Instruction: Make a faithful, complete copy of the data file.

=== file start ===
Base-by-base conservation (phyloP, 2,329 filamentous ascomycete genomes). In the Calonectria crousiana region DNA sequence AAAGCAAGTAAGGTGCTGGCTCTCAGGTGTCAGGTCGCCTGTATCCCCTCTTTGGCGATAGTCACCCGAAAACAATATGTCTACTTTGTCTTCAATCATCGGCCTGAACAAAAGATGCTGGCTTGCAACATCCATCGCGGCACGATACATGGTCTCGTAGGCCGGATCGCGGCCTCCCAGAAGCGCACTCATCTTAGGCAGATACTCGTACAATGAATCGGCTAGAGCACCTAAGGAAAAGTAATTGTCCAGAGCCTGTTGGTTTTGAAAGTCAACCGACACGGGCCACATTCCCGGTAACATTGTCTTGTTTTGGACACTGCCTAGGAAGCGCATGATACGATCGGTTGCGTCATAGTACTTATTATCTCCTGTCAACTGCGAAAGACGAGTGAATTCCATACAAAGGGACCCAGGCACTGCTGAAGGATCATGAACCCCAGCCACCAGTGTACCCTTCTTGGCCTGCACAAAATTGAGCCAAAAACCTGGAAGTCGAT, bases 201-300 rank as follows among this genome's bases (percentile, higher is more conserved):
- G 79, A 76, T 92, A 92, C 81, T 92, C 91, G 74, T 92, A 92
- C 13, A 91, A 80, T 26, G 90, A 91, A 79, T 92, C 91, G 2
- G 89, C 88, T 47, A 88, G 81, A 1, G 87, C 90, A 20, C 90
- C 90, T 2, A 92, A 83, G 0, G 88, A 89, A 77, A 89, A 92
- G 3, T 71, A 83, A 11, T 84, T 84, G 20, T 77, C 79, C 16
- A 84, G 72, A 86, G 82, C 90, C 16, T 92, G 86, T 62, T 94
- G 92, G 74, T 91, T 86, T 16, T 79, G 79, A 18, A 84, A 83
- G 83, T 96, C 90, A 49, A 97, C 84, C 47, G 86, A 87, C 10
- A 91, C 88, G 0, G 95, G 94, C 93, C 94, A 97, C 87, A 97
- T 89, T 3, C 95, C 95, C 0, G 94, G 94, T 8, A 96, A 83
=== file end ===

Base-by-base conservation (phyloP, 2,329 filamentous ascomycete genomes). In the Calonectria crousiana region DNA sequence AAAGCAAGTAAGGTGCTGGCTCTCAGGTGTCAGGTCGCCTGTATCCCCTCTTTGGCGATAGTCACCCGAAAACAATATGTCTACTTTGTCTTCAATCATCGGCCTGAACAAAAGATGCTGGCTTGCAACATCCATCGCGGCACGATACATGGTCTCGTAGGCCGGATCGCGGCCTCCCAGAAGCGCACTCATCTTAGGCAGATACTCGTACAATGAATCGGCTAGAGCACCTAAGGAAAAGTAATTGTCCAGAGCCTGTTGGTTTTGAAAGTCAACCGACACGGGCCACATTCCCGGTAACATTGTCTTGTTTTGGACACTGCCTAGGAAGCGCATGATACGATCGGTTGCGTCATAGTACTTATTATCTCCTGTCAACTGCGAAAGACGAGTGAATTCCATACAAAGGGACCCAGGCACTGCTGAAGGATCATGAACCCCAGCCACCAGTGTACCCTTCTTGGCCTGCACAAAATTGAGCCAAAAACCTGGAAGTCGAT, bases 201-300 rank as follows among this genome's bases (percentile, higher is more conserved):
- G 79, A 76, T 92, A 92, C 81, T 92, C 91, G 74, T 92, A 92
- C 13, A 91, A 80, T 26, G 90, A 91, A 79, T 92, C 91, G 2
- G 89, C 88, T 47, A 88, G 81, A 1, G 87, C 90, A 20, C 90
- C 90, T 2, A 92, A 83, G 0, G 88, A 89, A 77, A 89, A 92
- G 3, T 71, A 83, A 11, T 84, T 84, G 20, T 77, C 79, C 16
- A 84, G 72, A 86, G 82, C 90, C 16, T 92, G 86, T 62, T 94
- G 92, G 74, T 91, T 86, T 16, T 79, G 79, A 18, A 84, A 83
- G 83, T 96, C 90, A 49, A 97, C 84, C 47, G 86, A 87, C 10
- A 91, C 88, G 0, G 95, G 94, C 93, C 94, A 97, C 87, A 97
- T 89, T 3, C 95, C 95, C 0, G 94, G 94, T 8, A 96, A 83